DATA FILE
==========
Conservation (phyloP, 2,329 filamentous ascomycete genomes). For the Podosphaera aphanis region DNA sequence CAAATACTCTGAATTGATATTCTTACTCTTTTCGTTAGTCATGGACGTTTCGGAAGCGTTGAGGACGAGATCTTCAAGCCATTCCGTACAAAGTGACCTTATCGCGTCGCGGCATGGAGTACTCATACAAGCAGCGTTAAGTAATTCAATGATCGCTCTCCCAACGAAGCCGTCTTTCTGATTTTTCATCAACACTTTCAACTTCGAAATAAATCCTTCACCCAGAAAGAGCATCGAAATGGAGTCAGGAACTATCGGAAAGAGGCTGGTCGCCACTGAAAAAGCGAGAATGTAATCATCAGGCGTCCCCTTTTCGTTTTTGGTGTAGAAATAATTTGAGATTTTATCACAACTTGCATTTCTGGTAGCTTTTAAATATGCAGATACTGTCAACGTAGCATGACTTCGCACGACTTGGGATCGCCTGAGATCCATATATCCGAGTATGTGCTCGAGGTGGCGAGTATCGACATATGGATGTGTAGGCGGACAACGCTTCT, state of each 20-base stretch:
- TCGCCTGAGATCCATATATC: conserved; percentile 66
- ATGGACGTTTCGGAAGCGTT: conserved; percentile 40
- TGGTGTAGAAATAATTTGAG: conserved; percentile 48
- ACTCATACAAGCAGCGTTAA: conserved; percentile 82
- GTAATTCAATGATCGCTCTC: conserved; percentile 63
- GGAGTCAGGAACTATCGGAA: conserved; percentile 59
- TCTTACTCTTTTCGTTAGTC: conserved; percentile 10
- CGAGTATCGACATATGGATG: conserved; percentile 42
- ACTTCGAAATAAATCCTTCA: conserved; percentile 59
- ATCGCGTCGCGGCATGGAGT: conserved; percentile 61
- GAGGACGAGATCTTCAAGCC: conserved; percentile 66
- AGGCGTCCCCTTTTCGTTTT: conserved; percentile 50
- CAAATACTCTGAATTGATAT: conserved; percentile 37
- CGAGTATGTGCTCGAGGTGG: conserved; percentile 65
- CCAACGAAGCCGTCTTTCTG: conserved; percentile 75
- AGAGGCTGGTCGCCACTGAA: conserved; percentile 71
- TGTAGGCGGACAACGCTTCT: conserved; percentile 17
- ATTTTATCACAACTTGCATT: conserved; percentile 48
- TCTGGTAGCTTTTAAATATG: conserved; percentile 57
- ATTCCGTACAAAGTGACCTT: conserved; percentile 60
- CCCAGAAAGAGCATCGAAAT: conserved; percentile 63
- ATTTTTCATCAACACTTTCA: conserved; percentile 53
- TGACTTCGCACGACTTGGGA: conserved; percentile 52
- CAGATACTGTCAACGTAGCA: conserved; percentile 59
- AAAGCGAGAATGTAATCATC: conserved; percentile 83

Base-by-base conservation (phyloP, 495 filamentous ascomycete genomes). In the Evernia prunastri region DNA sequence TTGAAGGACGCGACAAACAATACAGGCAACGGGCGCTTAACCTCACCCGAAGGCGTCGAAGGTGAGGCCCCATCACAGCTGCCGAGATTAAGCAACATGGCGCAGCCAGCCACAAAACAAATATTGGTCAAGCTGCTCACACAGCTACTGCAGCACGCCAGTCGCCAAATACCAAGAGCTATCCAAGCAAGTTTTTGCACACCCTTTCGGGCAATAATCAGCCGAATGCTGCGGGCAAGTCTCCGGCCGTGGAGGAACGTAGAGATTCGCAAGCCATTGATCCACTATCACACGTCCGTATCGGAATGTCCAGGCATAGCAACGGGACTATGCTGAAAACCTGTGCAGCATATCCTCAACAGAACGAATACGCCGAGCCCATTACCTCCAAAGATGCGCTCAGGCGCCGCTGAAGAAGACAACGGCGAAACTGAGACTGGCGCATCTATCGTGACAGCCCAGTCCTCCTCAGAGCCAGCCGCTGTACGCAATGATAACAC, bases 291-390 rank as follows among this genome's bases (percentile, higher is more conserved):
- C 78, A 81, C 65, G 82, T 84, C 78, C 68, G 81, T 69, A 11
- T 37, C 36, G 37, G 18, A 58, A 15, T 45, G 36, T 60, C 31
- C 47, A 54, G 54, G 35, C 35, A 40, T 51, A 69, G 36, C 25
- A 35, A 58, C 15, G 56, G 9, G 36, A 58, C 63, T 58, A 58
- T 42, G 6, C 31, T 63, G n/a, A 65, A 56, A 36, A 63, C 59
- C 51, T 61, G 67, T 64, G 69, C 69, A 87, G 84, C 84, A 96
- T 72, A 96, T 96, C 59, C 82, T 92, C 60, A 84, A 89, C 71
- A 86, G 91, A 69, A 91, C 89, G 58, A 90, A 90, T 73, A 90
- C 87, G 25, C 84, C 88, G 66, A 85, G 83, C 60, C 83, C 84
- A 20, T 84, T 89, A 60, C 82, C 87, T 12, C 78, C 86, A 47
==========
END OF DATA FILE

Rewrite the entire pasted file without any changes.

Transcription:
Conservation (phyloP, 2,329 filamentous ascomycete genomes). For the Podosphaera aphanis region DNA sequence CAAATACTCTGAATTGATATTCTTACTCTTTTCGTTAGTCATGGACGTTTCGGAAGCGTTGAGGACGAGATCTTCAAGCCATTCCGTACAAAGTGACCTTATCGCGTCGCGGCATGGAGTACTCATACAAGCAGCGTTAAGTAATTCAATGATCGCTCTCCCAACGAAGCCGTCTTTCTGATTTTTCATCAACACTTTCAACTTCGAAATAAATCCTTCACCCAGAAAGAGCATCGAAATGGAGTCAGGAACTATCGGAAAGAGGCTGGTCGCCACTGAAAAAGCGAGAATGTAATCATCAGGCGTCCCCTTTTCGTTTTTGGTGTAGAAATAATTTGAGATTTTATCACAACTTGCATTTCTGGTAGCTTTTAAATATGCAGATACTGTCAACGTAGCATGACTTCGCACGACTTGGGATCGCCTGAGATCCATATATCCGAGTATGTGCTCGAGGTGGCGAGTATCGACATATGGATGTGTAGGCGGACAACGCTTCT, state of each 20-base stretch:
- TCGCCTGAGATCCATATATC: conserved; percentile 66
- ATGGACGTTTCGGAAGCGTT: conserved; percentile 40
- TGGTGTAGAAATAATTTGAG: conserved; percentile 48
- ACTCATACAAGCAGCGTTAA: conserved; percentile 82
- GTAATTCAATGATCGCTCTC: conserved; percentile 63
- GGAGTCAGGAACTATCGGAA: conserved; percentile 59
- TCTTACTCTTTTCGTTAGTC: conserved; percentile 10
- CGAGTATCGACATATGGATG: conserved; percentile 42
- ACTTCGAAATAAATCCTTCA: conserved; percentile 59
- ATCGCGTCGCGGCATGGAGT: conserved; percentile 61
- GAGGACGAGATCTTCAAGCC: conserved; percentile 66
- AGGCGTCCCCTTTTCGTTTT: conserved; percentile 50
- CAAATACTCTGAATTGATAT: conserved; percentile 37
- CGAGTATGTGCTCGAGGTGG: conserved; percentile 65
- CCAACGAAGCCGTCTTTCTG: conserved; percentile 75
- AGAGGCTGGTCGCCACTGAA: conserved; percentile 71
- TGTAGGCGGACAACGCTTCT: conserved; percentile 17
- ATTTTATCACAACTTGCATT: conserved; percentile 48
- TCTGGTAGCTTTTAAATATG: conserved; percentile 57
- ATTCCGTACAAAGTGACCTT: conserved; percentile 60
- CCCAGAAAGAGCATCGAAAT: conserved; percentile 63
- ATTTTTCATCAACACTTTCA: conserved; percentile 53
- TGACTTCGCACGACTTGGGA: conserved; percentile 52
- CAGATACTGTCAACGTAGCA: conserved; percentile 59
- AAAGCGAGAATGTAATCATC: conserved; percentile 83

Base-by-base conservation (phyloP, 495 filamentous ascomycete genomes). In the Evernia prunastri region DNA sequence TTGAAGGACGCGACAAACAATACAGGCAACGGGCGCTTAACCTCACCCGAAGGCGTCGAAGGTGAGGCCCCATCACAGCTGCCGAGATTAAGCAACATGGCGCAGCCAGCCACAAAACAAATATTGGTCAAGCTGCTCACACAGCTACTGCAGCACGCCAGTCGCCAAATACCAAGAGCTATCCAAGCAAGTTTTTGCACACCCTTTCGGGCAATAATCAGCCGAATGCTGCGGGCAAGTCTCCGGCCGTGGAGGAACGTAGAGATTCGCAAGCCATTGATCCACTATCACACGTCCGTATCGGAATGTCCAGGCATAGCAACGGGACTATGCTGAAAACCTGTGCAGCATATCCTCAACAGAACGAATACGCCGAGCCCATTACCTCCAAAGATGCGCTCAGGCGCCGCTGAAGAAGACAACGGCGAAACTGAGACTGGCGCATCTATCGTGACAGCCCAGTCCTCCTCAGAGCCAGCCGCTGTACGCAATGATAACAC, bases 291-390 rank as follows among this genome's bases (percentile, higher is more conserved):
- C 78, A 81, C 65, G 82, T 84, C 78, C 68, G 81, T 69, A 11
- T 37, C 36, G 37, G 18, A 58, A 15, T 45, G 36, T 60, C 31
- C 47, A 54, G 54, G 35, C 35, A 40, T 51, A 69, G 36, C 25
- A 35, A 58, C 15, G 56, G 9, G 36, A 58, C 63, T 58, A 58
- T 42, G 6, C 31, T 63, G n/a, A 65, A 56, A 36, A 63, C 59
- C 51, T 61, G 67, T 64, G 69, C 69, A 87, G 84, C 84, A 96
- T 72, A 96, T 96, C 59, C 82, T 92, C 60, A 84, A 89, C 71
- A 86, G 91, A 69, A 91, C 89, G 58, A 90, A 90, T 73, A 90
- C 87, G 25, C 84, C 88, G 66, A 85, G 83, C 60, C 83, C 84
- A 20, T 84, T 89, A 60, C 82, C 87, T 12, C 78, C 86, A 47